About the Book

David L. Cisco looked at the lunar module, with its paper-thin walls and countless switches and dials, and had a moment of doubt. Could this thing really take people to the moon?

In 1969, Neil Armstrong and Buzz Aldrin answered that question. But the astronauts had help; an unsung, 400,000-member workforce made the Apollo program—and America’s race to the final frontier—a reality.

Cisco never dreamt of being a part of American history. With the chaos of the 1960s swirling around him, this biracial young man decided to give up life in New York for a future as an Apollo technician in Houston.

Moving into the corporate world, Cisco hired some of the first female and African-American airline pilots in the United States. He and his wife later launched a successful travel management company. Along the way, he was elected to public office and worked tirelessly for charity and his community. Earning him a trip to the White House.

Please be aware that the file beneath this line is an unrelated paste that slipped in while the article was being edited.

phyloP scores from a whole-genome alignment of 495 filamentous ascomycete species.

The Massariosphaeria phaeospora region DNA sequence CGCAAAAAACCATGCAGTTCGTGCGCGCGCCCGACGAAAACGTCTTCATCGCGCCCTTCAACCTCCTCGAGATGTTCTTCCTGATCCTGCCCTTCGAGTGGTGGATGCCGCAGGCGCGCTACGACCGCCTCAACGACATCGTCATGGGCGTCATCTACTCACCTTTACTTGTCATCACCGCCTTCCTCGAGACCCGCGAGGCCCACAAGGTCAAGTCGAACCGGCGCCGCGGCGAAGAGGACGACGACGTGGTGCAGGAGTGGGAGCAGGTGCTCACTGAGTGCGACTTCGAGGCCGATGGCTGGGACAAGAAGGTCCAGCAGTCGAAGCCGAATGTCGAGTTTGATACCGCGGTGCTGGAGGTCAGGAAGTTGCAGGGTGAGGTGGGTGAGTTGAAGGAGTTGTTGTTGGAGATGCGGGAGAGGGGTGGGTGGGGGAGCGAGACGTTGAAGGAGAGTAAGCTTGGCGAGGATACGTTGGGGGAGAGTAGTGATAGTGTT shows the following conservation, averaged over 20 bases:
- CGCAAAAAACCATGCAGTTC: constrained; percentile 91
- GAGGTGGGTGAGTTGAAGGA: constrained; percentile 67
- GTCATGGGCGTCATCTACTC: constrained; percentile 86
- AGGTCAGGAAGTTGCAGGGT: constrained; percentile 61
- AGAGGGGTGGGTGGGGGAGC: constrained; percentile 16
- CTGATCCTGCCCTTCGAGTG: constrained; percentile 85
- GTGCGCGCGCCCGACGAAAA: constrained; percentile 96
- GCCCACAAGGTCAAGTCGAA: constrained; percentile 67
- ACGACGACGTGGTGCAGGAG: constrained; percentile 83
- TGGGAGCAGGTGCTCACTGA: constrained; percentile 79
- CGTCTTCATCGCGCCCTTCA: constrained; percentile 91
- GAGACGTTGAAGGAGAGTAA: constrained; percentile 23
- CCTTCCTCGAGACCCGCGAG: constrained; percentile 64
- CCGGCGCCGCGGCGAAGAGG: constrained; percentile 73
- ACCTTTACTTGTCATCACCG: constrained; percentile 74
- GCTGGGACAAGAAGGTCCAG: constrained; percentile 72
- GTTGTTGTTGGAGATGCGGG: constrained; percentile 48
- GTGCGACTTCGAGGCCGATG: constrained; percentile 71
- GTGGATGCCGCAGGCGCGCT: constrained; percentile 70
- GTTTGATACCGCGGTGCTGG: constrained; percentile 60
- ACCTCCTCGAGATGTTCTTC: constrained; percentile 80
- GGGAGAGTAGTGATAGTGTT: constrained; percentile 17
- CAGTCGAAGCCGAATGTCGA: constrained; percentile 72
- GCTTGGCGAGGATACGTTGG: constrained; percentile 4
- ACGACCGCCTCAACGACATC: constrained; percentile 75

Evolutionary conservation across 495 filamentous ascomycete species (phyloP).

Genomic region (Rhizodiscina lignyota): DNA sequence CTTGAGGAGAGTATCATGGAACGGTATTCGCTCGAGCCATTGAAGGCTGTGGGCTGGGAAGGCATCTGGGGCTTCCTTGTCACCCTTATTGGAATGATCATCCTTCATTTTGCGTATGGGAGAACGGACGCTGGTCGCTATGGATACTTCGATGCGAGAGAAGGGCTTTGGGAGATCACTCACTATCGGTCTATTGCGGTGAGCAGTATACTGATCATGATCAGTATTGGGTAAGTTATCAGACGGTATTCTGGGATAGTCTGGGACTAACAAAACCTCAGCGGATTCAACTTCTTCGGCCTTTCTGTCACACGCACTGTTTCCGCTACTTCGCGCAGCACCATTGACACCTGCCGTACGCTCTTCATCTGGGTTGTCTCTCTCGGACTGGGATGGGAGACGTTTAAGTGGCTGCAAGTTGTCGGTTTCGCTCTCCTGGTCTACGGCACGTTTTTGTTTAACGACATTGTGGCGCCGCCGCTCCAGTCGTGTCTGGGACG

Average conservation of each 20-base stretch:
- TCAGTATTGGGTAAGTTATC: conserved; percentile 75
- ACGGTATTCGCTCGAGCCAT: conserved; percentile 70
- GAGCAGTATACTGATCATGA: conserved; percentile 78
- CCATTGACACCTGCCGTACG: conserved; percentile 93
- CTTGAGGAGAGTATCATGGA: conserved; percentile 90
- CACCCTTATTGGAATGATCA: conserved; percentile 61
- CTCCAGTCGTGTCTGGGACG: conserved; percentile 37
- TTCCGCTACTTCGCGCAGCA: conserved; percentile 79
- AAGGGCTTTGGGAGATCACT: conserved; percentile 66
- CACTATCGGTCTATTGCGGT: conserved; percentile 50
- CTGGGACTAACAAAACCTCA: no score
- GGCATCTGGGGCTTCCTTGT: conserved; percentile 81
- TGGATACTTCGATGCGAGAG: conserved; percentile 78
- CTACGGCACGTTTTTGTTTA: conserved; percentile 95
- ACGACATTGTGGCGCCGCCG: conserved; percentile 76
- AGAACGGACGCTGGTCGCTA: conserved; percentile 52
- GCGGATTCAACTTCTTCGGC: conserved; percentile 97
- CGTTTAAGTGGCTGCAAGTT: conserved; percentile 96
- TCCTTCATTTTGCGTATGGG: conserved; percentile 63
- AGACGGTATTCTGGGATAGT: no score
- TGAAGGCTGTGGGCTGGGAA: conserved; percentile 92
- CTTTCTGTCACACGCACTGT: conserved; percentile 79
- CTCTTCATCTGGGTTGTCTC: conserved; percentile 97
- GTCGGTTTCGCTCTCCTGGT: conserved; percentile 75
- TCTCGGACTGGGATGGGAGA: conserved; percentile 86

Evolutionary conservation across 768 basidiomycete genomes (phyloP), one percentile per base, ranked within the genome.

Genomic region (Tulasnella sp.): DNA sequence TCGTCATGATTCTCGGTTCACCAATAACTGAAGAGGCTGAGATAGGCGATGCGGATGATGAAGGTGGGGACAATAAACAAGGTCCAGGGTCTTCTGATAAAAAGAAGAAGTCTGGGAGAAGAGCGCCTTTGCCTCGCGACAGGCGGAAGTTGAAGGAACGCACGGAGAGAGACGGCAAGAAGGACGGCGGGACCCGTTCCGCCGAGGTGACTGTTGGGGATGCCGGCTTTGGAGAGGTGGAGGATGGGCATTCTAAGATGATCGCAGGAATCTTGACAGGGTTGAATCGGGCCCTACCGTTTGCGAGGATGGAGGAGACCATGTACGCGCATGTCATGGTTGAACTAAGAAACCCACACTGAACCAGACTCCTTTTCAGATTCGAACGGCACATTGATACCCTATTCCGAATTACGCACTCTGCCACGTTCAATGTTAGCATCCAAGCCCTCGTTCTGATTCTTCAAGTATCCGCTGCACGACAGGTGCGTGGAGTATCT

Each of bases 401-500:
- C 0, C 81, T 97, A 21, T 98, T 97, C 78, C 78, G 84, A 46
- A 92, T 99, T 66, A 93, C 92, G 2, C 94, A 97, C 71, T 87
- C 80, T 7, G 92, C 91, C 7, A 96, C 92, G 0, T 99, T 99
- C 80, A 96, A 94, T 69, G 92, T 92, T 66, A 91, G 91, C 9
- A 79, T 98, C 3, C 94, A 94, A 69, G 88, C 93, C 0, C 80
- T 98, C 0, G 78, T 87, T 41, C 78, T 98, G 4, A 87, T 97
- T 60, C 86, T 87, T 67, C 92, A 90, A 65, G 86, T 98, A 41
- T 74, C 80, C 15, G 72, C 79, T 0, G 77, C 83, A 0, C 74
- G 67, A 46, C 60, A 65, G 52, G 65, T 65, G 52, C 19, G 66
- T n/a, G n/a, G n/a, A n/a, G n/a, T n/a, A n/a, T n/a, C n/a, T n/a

“David knows that what you believe in, you can make happen…
In his book, he shows he was willing to seek knowledge,
make the commitment and take the risk.”
—Captain Gene Cernan, USN (ret.); commander, Apollo XVII;
Last man on the moon

“I thoroughly enjoyed reading David’s book, Full Circle,
which provides an engaging look at one of the people who
took us to the moon more than forty years ago.”
—Bill Foster, lead shuttle (GC) flight controller, Johnson Space Center

“What an inspiring story. I think it should be required reading
in high school, especially for those who might pursue
technical careers. It also makes the older reader look inward.”
—Richard Allen, Jr., President, and CEO, Space Center Houston

“A very American tale and a delight to read.”
—Joseph A Barcio, BS, MA, MSEd, retired educator
and NASA host, Historical Mission Control

“David Cisco’s involvement in humanity’s greatest technological
achievement clearly illustrates that aiming high—and perseverance
in the face of adversity—are qualities that all of us can aspire to.”
—Anu Ojha, director of education and space communications,
UK National Space Centre